The street names and the landmarks are all there, though many have also now gone. The busy and diverse crowds are also livening up the streets but the colours have gone and everything has the drab greyness of post-war Britain and its ‘pea-soupers’. The smells are different too. Stronger and earthier. Everything you know seems there but somehow it's not quite the same.
"At once a history, a memorial and a love story", Up West by Pip Granger manages to be all of these things as it draws on the lives and testimonies of those who lived in the West End of London in the 1940s, 50s and 60s.
The book, with its amazing cast of characters - some famous, many unknown - covers all the various aspects of life in the West End, its material harshness and its human warmth, in 18 independent chapters. The very detailed index is helpful to get around a book whose scope goes beyond the confine of that relatively small area of the city. It eventually describes post-war London as a whole, with its social and existential turmoil in readjusting to everyday civvy life.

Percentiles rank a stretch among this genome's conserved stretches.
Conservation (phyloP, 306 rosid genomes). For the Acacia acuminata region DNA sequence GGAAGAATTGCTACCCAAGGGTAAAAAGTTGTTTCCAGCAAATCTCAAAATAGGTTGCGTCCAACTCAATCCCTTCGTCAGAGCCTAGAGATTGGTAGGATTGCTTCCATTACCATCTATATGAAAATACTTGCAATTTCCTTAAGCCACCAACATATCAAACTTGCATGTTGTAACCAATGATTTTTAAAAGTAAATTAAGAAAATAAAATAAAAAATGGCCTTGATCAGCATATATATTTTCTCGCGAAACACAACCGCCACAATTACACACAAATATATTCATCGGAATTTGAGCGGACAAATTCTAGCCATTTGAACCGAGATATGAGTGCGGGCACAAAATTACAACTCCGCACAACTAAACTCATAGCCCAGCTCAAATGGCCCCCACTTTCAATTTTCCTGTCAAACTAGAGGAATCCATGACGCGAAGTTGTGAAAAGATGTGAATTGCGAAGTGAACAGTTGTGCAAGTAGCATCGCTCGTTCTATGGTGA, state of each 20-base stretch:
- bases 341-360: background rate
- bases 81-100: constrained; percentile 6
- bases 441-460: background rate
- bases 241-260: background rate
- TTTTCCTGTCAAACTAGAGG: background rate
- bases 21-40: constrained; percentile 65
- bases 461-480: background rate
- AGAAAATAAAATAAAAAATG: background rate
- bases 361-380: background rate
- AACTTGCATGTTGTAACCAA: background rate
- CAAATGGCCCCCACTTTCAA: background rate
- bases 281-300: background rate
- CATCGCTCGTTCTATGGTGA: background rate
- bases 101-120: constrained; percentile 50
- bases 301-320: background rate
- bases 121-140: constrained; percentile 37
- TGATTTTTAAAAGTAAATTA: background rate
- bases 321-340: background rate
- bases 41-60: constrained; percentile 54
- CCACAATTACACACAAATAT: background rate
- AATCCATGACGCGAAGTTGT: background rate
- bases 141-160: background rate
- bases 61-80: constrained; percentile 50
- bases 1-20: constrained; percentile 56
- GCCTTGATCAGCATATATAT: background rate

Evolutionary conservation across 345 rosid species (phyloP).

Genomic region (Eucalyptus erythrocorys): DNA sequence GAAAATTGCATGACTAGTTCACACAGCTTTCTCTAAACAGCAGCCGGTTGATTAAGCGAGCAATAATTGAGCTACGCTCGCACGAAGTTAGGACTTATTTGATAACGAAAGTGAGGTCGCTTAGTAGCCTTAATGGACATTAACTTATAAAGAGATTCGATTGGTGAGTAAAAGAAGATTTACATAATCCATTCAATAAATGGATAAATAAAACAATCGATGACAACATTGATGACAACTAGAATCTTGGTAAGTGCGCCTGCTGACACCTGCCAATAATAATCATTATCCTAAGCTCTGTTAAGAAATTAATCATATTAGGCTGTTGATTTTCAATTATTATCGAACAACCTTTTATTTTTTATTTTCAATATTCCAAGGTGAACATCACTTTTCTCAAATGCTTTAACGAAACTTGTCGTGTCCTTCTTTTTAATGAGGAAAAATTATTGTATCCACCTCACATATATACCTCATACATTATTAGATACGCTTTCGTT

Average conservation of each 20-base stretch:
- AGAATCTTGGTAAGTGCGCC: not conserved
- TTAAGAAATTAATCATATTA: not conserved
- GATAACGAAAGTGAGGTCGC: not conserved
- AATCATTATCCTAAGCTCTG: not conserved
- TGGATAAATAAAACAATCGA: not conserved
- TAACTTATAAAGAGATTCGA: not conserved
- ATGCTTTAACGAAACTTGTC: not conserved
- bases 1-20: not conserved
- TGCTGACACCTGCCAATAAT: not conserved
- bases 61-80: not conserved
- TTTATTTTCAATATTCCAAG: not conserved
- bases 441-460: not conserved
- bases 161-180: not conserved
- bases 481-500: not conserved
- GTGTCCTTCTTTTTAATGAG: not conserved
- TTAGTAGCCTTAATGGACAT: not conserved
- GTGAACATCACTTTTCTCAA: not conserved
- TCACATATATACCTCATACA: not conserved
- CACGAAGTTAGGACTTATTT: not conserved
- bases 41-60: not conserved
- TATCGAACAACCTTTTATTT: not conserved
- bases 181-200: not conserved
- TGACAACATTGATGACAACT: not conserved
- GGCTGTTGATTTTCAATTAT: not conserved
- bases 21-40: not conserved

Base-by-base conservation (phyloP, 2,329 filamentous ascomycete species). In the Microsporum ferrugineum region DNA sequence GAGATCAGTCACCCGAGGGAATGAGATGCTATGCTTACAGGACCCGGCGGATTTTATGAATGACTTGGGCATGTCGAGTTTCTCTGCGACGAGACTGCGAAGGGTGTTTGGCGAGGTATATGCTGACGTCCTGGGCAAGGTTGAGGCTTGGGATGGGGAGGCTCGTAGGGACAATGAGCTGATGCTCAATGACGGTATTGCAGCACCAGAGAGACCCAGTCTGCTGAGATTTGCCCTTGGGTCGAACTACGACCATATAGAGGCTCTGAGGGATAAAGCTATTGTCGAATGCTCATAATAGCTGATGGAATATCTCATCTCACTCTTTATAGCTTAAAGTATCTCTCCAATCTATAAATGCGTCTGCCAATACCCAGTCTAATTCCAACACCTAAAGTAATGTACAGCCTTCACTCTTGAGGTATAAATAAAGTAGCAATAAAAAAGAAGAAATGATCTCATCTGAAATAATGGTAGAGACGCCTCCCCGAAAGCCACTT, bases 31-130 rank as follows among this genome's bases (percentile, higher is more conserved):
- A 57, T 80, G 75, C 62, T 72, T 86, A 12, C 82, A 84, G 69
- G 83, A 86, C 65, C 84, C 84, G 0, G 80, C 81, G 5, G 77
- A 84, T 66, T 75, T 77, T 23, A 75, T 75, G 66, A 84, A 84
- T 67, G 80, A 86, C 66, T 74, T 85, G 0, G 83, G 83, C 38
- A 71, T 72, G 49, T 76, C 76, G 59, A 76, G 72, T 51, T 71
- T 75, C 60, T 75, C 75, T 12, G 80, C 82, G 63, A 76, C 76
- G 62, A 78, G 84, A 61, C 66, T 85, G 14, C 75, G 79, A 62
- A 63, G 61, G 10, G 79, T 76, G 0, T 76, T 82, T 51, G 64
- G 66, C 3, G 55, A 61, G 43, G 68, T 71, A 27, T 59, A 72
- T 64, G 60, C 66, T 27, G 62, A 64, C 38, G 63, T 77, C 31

A real problem with the book however is its vagueness with locations (often places that have now disappeared). The map at the front is woefully sketchy for anyone who hasn't done the Knowledge. Details of what the various businesses and places mentioned have now become or been replaced with would have been very welcome too.
This informative book remains a highly enjoyable and nostalgic walk around one of London's most idiosyncratic villages. The best place to enjoy is it probably in a café in Soho or on the top of a bus where you often only have to take your eyes from the book to see the street you've just been reading about. So close and yet so different.
Up West by Pip Granger is out now from Corgi Books, RRP £6.99 (paperback).